The task force advice is based on its conclusion that screening 1,300 women in their 50s to save one life is worth it, but that screening 1,900 women in their 40s to save a life is not, Brawley wrote.
That stance "is essentially telling women that mammography at age 40 to 49 saves lives, just not enough of them," he said. The cancer society feels the benefits outweigh the harms for women in both groups.
International guidelines also call for screening to start at age 50; the World Health Organization recommends the test every two years, Britain says every three years.
Breast cancer is the most common cancer and the second leading cause of cancer deaths in American women. More than 192,000 new cases and 40,000 deaths from the disease are expected in the U.S. this year.

Mammograms can find cancer early, and two-thirds of women over 40 report having had the test in the previous two years. But how much they cut the risk of dying of the disease, and at what cost in terms of unneeded biopsies, expense and worry, have been debated.

In most women, tumors are slow-growing, and that likelihood increases with age. So there is little risk by extending the time between mammograms, some researchers say. Even for the minority of women with aggressive, fast-growing tumors, annual screening will make little difference in survival odds.

The new guidelines balance these risks and benefits, scientists say.
The probability of dying of breast cancer after age 40 is 3 percent, they calculate. Getting a mammogram every other year from ages 50 to 69 lowers that risk by about 16 percent.
"It's an average of five lives saved per thousand women screened," said Georgetown University researcher Dr. Jeanne Mandelblatt.
Starting at age 40 would prevent one additional death but also lead to 470 false alarms for every 1,000 women screened. Continuing mammograms through age 79 prevents three additional deaths but raises the number of women treated for breast cancers that would not threaten their lives.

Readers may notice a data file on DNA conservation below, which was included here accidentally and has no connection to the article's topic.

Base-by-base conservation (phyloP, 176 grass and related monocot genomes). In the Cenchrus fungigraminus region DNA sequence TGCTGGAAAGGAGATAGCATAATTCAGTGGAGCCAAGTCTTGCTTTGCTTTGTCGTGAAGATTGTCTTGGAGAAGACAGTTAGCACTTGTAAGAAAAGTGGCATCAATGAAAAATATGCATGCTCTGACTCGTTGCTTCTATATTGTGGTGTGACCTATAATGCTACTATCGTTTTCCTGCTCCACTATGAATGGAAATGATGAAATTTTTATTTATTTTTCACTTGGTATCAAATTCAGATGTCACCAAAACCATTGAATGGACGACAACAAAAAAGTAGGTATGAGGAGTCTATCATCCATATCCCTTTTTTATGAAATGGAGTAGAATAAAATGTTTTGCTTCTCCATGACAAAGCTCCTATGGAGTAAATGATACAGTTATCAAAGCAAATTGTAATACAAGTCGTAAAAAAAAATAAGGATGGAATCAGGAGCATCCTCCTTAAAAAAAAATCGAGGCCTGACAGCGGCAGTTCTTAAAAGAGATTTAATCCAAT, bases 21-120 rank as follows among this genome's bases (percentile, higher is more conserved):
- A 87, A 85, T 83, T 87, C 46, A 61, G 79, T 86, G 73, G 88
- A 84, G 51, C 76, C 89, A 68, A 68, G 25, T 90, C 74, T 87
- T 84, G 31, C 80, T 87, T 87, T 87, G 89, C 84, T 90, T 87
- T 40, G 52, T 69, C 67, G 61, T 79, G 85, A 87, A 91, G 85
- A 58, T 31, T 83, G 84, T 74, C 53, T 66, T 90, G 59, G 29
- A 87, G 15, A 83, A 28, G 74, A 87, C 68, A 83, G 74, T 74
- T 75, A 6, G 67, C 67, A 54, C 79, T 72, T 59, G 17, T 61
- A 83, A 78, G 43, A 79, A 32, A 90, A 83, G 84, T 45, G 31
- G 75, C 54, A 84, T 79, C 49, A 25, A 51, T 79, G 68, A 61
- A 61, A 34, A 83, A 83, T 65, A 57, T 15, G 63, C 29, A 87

"You save more lives because breast cancer is more common, but you diagnose tumors in women who were destined to die of something else. The overdiagnosis increases in older women," Mandelblatt said.
She led six teams around the world who used federal data on cancer and mammography to develop mathematical models of what would happen if women were screened at different ages and time intervals. Their conclusions helped shape the new guidelines.

Several medical groups say they are sticking to their guidelines that call for routine screening starting at 40.
"Screening isn't perfect. But it's the best thing we have. And it works," said Dr. Carol Lee, a spokeswoman for the American College of Radiology. She suggested that cutting health care costs may have played a role in the decision, but Petitti said the task force does not consider cost or insurance in its review.

The American College of Obstetricians and Gynecologists also has qualms. The organization's Dr. Hal Lawrence said there is still significant benefit to women in their 40s, adding: "We think that women deserve that benefit."
But Dr. Amy Abernethy of the Duke Comprehensive Cancer Center agreed with the task force's changes.